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Broadcasters contribution to nation building

24 September 2002 Media Statement

Broadcasters contribution to nation building crucial

The role broadcasters play in the development and maintenance of New Zealanders sense of national and cultural identity is crucial, says Broadcasting Minister Steve Maharey.

Releasing post-election briefing papers from the Ministry for Culture and Heritage, New Zealand on Air and the Broadcasting Standards Authority today, Steve Maharey said globalisation posed particular challenges for broadcasters in this country to reflect what makes us different from other peoples. Although government policy has moved significantly from a narrow focus on allocating frequencies and extracting maximum revenue from Crown-owned broadcasters pursued by National during the 1990s, suspicion remains of the state’s renewed interest in determing what is in the public interest on behalf of New Zealanders.

Steve Maharey said the Labour-led government wants to be an active partner with both private and public broadcasters.

“In a global village where national and international news and drama can be sourced from many hundreds of offshore providers the government has a responsibility to state clearly what it regards as the public interest.

“My position is very clear. New Zealanders want and expect to be able to be informed and entertained in ways relevant and recognisable to them. The governnment’s approach to broadcasting issues is essentially driven by this single objective.

“As these papers reveal, a significant reorientation of the government’s attitude and support for broadcasting took place during the first term of the Labour-led government. I intend to build on these achievements.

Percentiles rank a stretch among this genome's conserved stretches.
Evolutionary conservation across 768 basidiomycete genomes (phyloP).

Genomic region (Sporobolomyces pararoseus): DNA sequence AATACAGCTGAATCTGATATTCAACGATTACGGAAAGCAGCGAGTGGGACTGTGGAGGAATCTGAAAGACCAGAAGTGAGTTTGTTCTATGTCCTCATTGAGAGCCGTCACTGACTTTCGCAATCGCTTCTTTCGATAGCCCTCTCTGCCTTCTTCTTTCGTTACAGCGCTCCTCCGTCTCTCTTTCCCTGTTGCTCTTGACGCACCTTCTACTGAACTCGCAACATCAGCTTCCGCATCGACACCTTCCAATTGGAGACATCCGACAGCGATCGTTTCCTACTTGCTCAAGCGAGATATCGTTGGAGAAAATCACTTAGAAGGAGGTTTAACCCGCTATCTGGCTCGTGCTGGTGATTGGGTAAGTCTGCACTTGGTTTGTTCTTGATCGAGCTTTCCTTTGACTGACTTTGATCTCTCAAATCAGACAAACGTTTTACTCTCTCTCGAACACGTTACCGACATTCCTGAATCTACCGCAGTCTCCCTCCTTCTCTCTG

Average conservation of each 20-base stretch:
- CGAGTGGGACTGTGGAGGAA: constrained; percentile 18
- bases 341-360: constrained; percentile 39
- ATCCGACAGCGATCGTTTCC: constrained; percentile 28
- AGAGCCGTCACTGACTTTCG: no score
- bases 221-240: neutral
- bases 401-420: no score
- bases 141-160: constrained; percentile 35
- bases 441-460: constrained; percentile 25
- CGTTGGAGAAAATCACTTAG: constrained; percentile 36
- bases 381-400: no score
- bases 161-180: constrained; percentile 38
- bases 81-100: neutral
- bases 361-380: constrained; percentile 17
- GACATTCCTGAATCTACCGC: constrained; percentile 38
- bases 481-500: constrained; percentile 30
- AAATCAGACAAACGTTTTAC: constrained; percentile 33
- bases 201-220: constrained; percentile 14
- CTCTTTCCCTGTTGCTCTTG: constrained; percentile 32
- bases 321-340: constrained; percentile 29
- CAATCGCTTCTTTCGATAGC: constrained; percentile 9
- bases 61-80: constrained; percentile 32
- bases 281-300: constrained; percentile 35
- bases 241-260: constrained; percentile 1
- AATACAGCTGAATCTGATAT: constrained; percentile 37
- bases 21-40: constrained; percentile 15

“In particular the government wants to see progress on:
- getting more New Zealand content on television and bedding in the voluntary New Zealand quota recently adopted by commerical radio broadcasters;
- getting the Maori Television Service on air and supporting the trial nationwide Pacific broadcaster, Nui FM;
- successfully implementing Television New Zealand’s charter and working with Radio New Zealand to broaden its appeal and use of new technologies;
- renegotiating access rights to radio spectrum which are due to expire in 2010 and deciding on how to use the remaining unallocated frequencies;
- ensuring that the future development of digitial television takes account of local content issues.

“Personally, as someone with a long-standing interest in broadcasting policy, I am looking forward to these challenges. In all cases they will require us to maintain effective partnerships with industry players and lobbyists. I intend to utilise all their expertise when making government decisions that will affect the future of broadcasting,” Steve Maharey said.

Copies of the briefing papers have been posted to Steve Maharey’s website at

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